Focus on New Laws: Same-Sex Marriage and Employee Benefits

Beginning on Aug. 1, same-sex married couples in Minnesota will be eligible to receive spousal benefits under both state and federal laws.
(Published Jul 22, 2013)

The same-sex marriage law takes effect in Minnesota on Aug. 1. This law recognizes same-sex civil marriages entered into on or after that date in Minnesota, as well as same-sex marriages validly entered into in other states. Minnesota joins 13 other states and Washington, D.C. in recognizing same-sex marriage.

On the national level, the U.S. Supreme Court in the case, United States v. Windsor, held on June 26 that Section 3 of the federal Defense of Marriage Act (DOMA) is unconstitutional. Section 3 defined “marriage” as “only a legal union between one man and one woman as husband and wife.” By striking down Section 3, same-sex marriages recognized under state law are also now recognized for federal law purposes.

Effect on Minnesota cities
The Minnesota same-sex marriage law works hand-in-hand with the Windsor decision. When same-sex marriage is recognized in Minnesota on Aug. 1, same-sex married Minnesotans will be eligible to receive spousal benefits under both state and federal laws. (Please note that the information provided here is general information. Federal and state agencies will provide additional guidance in the near future.)

Spousal benefits
Minnesota Statutes, section 471.61 authorizes cities to provide health and other benefits to city employees and their dependents. The statute defines “dependents” to include an employee’s “spouse and children under the age of 26 years.” With the Minnesota same-sex marriage law, “spouse” includes same-sex spouses married in Minnesota on or after Aug. 1, 2013, and those married legally elsewhere—regardless of when they were married. Therefore, if a city offers spousal benefits to opposite-sex spouses, it will also have to offer spousal benefits to same-sex spouses. On the other hand, if a city does not offer spousal benefits to its employees, that same city has no obligation to offer spousal benefits to same-sex spouses.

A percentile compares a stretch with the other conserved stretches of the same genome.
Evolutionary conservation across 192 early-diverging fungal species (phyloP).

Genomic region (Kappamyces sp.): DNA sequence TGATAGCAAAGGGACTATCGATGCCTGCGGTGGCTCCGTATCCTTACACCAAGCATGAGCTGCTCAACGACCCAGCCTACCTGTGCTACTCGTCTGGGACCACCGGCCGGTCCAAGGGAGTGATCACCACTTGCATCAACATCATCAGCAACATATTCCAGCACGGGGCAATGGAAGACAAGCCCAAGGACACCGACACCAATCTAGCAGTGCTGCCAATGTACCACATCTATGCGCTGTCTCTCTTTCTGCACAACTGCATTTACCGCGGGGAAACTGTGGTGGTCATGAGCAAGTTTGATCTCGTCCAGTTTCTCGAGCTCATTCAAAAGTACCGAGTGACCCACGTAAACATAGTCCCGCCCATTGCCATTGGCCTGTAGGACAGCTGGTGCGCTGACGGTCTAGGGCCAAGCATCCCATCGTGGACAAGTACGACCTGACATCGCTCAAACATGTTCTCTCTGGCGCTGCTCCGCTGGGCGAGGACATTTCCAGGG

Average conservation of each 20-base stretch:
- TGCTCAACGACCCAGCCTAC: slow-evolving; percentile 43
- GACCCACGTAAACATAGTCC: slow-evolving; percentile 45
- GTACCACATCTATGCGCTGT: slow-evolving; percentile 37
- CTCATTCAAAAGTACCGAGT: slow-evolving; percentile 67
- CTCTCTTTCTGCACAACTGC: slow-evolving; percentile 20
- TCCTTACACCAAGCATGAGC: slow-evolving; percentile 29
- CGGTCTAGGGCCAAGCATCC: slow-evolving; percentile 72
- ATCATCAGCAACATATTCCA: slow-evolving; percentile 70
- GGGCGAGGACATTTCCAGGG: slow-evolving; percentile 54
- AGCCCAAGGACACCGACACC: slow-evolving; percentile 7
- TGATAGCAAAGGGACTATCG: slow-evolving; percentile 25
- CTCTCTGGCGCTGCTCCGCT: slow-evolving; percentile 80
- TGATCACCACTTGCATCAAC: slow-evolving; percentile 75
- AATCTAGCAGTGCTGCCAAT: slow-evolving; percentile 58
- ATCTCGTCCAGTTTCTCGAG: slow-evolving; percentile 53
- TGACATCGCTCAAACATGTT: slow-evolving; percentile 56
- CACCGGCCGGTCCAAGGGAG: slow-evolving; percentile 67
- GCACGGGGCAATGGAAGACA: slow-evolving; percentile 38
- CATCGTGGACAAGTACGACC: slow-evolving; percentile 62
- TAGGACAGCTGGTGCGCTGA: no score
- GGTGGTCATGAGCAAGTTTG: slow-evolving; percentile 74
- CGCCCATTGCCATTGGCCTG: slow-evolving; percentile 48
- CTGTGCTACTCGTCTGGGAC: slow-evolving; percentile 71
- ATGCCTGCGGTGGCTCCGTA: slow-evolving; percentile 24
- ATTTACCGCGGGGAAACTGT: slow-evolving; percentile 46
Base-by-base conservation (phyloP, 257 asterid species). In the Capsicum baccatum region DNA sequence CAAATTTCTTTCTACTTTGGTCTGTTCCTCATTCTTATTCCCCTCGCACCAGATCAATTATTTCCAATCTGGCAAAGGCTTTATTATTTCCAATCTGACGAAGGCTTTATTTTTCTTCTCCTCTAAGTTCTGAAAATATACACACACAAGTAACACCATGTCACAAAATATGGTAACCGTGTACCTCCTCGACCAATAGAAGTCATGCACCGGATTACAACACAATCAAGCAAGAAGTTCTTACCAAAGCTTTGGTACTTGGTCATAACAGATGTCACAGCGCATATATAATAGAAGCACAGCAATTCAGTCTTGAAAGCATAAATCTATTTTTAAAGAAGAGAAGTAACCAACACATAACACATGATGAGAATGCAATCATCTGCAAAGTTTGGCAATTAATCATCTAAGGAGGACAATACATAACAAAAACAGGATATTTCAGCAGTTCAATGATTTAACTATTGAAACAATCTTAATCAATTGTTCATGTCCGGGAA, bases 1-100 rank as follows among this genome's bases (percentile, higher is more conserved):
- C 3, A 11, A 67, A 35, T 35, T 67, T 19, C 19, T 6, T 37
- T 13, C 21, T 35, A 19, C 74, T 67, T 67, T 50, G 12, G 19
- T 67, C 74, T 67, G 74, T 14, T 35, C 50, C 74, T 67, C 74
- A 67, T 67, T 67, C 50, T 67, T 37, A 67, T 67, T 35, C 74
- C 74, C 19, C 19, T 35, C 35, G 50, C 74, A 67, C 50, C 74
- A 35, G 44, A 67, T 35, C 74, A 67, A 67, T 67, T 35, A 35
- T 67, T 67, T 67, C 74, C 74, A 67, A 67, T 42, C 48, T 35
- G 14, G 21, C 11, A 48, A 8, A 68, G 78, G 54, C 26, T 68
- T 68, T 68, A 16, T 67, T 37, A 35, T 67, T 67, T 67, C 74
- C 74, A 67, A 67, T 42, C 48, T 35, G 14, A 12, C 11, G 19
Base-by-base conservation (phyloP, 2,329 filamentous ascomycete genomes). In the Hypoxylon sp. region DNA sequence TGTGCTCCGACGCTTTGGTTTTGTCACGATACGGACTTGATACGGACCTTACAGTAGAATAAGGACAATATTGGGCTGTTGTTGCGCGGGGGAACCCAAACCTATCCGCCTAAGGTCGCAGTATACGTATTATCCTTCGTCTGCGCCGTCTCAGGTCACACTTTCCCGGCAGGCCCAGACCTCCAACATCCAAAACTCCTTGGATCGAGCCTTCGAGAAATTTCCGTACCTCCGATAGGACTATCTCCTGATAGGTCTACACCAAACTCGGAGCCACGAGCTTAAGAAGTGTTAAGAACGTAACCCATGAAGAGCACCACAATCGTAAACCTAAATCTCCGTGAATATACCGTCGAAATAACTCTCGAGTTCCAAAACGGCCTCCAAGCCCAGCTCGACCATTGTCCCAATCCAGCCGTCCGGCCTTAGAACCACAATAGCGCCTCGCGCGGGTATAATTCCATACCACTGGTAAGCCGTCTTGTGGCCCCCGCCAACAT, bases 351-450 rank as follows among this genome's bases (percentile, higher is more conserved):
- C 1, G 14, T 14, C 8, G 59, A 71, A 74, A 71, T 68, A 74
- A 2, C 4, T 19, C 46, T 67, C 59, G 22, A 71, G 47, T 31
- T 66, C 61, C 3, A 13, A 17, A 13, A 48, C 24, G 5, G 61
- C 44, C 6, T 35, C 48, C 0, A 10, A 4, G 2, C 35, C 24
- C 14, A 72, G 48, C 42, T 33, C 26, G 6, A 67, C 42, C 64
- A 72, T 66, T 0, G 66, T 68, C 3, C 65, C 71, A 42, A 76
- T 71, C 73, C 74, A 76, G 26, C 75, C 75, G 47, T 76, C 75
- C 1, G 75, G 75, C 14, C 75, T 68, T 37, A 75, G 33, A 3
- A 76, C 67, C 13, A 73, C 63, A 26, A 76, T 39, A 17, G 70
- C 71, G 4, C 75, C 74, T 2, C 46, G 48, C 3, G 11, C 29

The law will also affect many other employee benefits, including pension funds, sick leave, medical spending and savings accounts, and COBRA benefits.

Tax treatment
After Windsor, same-sex spouses should be treated the same under Minnesota and federal tax laws. Beginning Aug. 1, same-sex married couples will be able to file as married individuals on both Minnesota and federal tax returns. The Minnesota Department of Revenue and U.S. Internal Revenue Service will be providing more guidance on this.

Domestic partners
Before the Minnesota same-sex marriage law, some cities enacted domestic-partner registry ordinances. City employees who may be registered as domestic partners are not automatically married; instead, they must be civilly married to be entitled to spousal benefits under state law.

Residency
Windsor does not resolve the treatment of a same-sex couple whose marriage is recognized in Minnesota but resides in a state that does not recognize same-sex marriage (such as Wisconsin, North Dakota, and South Dakota). The federal government will need to provide guidance on this situation.

Next steps
Despite the fact there are still some unanswered questions, Minnesota cities should consider:

  • Updating plan provisions inconsistent with the Minnesota same-sex marriage law and Windsor (such as changing any definition of “spouse” that references federal DOMA or requires opposite-sex status).
  • Reviewing employee handbooks.
  • Preparing and distributing appropriate employee communications.

The League has additional guidance for cities in the information memo, Same-Sex Marriage Laws: Effect on Minnesota Cities & Employee Benefits.

The League will continue to develop guidance on this subject as more information becomes available.

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